So far, the more testimony we hear in the murder trial of Greg and Travis McMichael and William “Roddie” Bryan, the three men accused of hunting down and killing Ahmaud Arbery, the clearer it becomes that these were not men who were simply seeking to keep their Georgia neighborhood safe; they appear to be just a trio of hillbillies playing “cops and negroes” with a Black man who was trying desperately to escape a modern-day lynching.
Fox 24 reported that on Wednesday, Glynn County police Sgt. Roderic Nohilly testified that when speaking with the elder McMichael at police headquarters after the shooting, Greg told him Arbery “wasn’t out for no Sunday jog. He was getting the hell out of there.”
Nohilly also read transcripts of their conversation in court that made Greg almost appear to be bragging about his redneck Avengers squad chasing Arbery around and preventing him from leaving.
“He was trapped like a rat,” Greg said, according to the transcript. “I think he was wanting to flee and he realized that something, you know, he was not going to get away.”
“He had an opportunity to flee further, you know?” Greg continued. “We had chased him around the neighborhood a bit, but he wasn’t winded at all. I mean this guy was, he was in good shape.”
Based on this conversation—which, frankly, is giving big slave patrol vibes—it’s clear these white men really believed that white authority and Black compliance are the way of the world and that there was no way they’d ever be charged with crimes just for hunting down a negro who wouldn’t do what he was told. Of course, the fact that no one was arrested until more than two months after the shooting—along with the fact that local authorities appeared to be protecting these Klan-ish vigilantes—only served to reinforce this belief.
Then there’s the McMichaels’ defense team, who appear to be dead set on forming a narrative around their clients that completely ignores the fact that these men are not police officers.
Attorney Franklin Hogue asked Nohilly if he believed raising a gun would be an appropriate response to a fleeing suspect who refused verbal commands to stop.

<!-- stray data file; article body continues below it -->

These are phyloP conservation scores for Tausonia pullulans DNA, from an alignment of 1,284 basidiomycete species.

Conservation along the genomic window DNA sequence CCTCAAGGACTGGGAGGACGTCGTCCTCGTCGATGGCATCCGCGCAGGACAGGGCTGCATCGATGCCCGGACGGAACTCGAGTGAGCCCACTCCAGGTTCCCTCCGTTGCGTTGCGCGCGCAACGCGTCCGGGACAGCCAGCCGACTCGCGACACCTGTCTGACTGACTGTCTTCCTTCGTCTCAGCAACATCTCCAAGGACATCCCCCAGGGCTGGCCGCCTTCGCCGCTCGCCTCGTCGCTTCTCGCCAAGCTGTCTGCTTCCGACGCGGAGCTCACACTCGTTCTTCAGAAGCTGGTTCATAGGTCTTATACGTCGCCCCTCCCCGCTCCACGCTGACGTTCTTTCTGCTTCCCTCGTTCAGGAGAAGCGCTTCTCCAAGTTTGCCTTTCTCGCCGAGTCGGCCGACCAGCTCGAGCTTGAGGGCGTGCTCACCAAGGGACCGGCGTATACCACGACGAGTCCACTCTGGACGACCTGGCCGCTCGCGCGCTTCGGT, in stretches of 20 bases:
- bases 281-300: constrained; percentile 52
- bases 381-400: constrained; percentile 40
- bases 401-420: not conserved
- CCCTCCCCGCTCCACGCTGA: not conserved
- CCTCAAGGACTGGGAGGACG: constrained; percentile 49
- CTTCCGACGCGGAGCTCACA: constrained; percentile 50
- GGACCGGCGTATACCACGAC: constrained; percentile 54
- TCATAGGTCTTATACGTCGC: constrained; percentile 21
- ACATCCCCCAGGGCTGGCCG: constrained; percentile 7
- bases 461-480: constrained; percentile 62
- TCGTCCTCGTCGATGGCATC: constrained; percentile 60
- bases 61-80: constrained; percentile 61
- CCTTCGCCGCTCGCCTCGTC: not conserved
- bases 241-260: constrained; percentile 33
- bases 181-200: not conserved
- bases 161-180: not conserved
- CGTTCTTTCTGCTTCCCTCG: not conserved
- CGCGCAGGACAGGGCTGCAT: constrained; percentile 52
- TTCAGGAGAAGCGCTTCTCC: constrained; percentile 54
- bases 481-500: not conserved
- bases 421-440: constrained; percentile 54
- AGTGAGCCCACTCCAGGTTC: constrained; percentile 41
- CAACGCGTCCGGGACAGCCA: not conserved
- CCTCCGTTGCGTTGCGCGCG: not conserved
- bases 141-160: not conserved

“You’ll sometimes draw your weapon, won’t you?” Hogue asked, to which Nohilly replied, “I don’t just pull my gun.”
Hogue continued to fish around for the answer he was looking for and got to the point where he wasn’t even asking his questions in the form of a question anymore.
“At some point, if the person is going to attack you, you’ll go ahead and use your weapon,” he insisted, to which Nohilly replied, “It depends on how he’s attacking me.”
Hogue finally got the answer he was reaching for when he asked what if the “attacker” was trying to take his gun away.
“At that point, it might meet the threshold, yes,” Nohilly said.
Hogue, of course, was talking to a cop about what men who aren’t cops had the right to do because the defense is arguing the now-repealed citizen’s arrest law gave them the authority. But that law required reasonable suspicion of someone committing a felony before they could be detained and, according to CNN, Glynn County Police Detective Parker Marcy testified Tuesday that Greg told him he never actually saw Arbery commit a crime. There’s also the fact that, as we previously reported, Bryan, the defendant who joined the chase after the McMichaels initiated it, never invoked citizen’s arrest that day.
So yeah—it’s clear Arbery was a victim, not a suspect or an attacker, and it’s clear Bryan and the McMichael’s were a bunch of yokels on a power trip, not citizens watching over their community. Let’s just hope the overwhelmingly white jury sees it that way.
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